imagine, this month I expected to hear that they were gone completely.

So imagine my surprise when Mary called yesterday to inform
me that Kajsa’s Parvo levels are once again over ten billion.

It turns out that IVIG is incredibly helpful for 2 weeks to
3 months. After that, honey, you’re on
your own. So when Dr. Morgenstern called
the infectious disease docs, their recommendation was quarterly IVIG
treatments. Yippee.

The good news is that we’ll be able to do this
outpatient. They have a little room with
a recliner. (Gads, am I ever glad I took
up knitting.) So we’ll go sit there for
four or five hours while she has her infusion. I’ll try to read and knit. She’ll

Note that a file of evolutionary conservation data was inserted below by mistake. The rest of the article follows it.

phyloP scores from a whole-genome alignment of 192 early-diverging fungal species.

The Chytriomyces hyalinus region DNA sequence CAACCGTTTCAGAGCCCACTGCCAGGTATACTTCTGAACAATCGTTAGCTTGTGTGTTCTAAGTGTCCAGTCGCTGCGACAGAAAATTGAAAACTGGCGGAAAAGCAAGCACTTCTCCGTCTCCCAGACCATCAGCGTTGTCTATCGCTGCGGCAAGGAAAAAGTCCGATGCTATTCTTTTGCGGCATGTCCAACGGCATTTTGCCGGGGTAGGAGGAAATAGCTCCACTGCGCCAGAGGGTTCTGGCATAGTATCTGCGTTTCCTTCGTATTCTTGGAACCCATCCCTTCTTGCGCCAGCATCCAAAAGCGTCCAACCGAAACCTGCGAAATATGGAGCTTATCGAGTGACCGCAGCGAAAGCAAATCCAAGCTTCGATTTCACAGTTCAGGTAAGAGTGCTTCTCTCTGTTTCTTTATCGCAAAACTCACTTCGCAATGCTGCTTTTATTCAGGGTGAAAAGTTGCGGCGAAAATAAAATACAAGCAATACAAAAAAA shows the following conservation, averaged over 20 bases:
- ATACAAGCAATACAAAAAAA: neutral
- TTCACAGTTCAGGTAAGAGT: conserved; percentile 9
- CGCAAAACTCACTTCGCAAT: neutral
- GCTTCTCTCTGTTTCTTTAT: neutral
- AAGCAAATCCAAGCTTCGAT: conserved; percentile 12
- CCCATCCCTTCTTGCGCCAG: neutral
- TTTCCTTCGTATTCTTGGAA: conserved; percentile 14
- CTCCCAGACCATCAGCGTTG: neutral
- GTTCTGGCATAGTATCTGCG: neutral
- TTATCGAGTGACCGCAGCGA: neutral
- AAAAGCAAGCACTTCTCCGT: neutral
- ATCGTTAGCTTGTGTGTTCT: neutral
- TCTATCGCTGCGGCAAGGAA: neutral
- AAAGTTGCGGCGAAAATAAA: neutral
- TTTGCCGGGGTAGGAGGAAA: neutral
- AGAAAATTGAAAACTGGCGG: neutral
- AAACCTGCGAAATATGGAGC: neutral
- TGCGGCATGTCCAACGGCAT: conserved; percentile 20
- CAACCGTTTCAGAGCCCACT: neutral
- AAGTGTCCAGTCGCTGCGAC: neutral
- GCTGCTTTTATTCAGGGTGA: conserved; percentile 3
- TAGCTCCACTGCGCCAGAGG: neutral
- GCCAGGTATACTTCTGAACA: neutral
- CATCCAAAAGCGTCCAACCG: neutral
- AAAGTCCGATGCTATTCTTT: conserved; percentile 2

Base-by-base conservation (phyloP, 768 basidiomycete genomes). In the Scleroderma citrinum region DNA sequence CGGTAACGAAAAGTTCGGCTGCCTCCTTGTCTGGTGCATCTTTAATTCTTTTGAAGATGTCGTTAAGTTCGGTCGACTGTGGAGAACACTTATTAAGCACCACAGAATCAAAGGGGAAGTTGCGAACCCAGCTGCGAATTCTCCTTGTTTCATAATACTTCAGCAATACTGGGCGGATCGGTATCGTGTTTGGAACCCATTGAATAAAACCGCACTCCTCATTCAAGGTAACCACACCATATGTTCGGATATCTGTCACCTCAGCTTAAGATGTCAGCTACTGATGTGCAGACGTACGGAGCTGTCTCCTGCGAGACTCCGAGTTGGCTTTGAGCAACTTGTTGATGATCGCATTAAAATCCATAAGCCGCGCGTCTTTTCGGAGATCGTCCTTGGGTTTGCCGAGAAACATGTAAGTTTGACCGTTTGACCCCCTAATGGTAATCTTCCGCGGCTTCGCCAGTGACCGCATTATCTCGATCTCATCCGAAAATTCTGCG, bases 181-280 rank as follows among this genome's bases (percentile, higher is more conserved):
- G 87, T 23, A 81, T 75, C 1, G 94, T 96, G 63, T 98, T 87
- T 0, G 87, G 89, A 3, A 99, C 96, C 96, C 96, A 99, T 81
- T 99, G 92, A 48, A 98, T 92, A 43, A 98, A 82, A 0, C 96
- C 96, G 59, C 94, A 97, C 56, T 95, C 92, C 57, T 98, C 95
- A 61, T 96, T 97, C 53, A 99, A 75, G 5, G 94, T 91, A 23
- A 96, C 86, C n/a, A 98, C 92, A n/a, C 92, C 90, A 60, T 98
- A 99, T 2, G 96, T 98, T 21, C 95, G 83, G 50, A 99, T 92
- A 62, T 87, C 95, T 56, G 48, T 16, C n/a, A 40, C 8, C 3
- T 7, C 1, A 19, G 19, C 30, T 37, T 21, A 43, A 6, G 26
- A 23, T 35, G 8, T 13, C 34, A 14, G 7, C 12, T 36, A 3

try to climb out of the chair. It should
be fun.

Oh, and for a couple of things completely off topic:

I got the job at the salon & day spa. I’m supposed to begin next Tuesday. Woohoo! I’m VERY excited to start working again.

My initial introduction to the rest of the employees was at
a staff meeting. I was incredibly
nervous. And they were all so young,
pretty and stylish. I seriously felt
like the fat girl with toilet paper on her shoe. So I just sat there and smiled whenever
anyone looked my way.

Then, when I ran into the other LMT the next day, I was told
that they all wanted to know why I was smiling so much. (Great — fat, toilet paper dragin’, and
mentally challenged.) Thankfully, she
told them that I was probably really nervous. A whoppin’ big thanks goes out to Wendy, my newest ally.

   …   …   …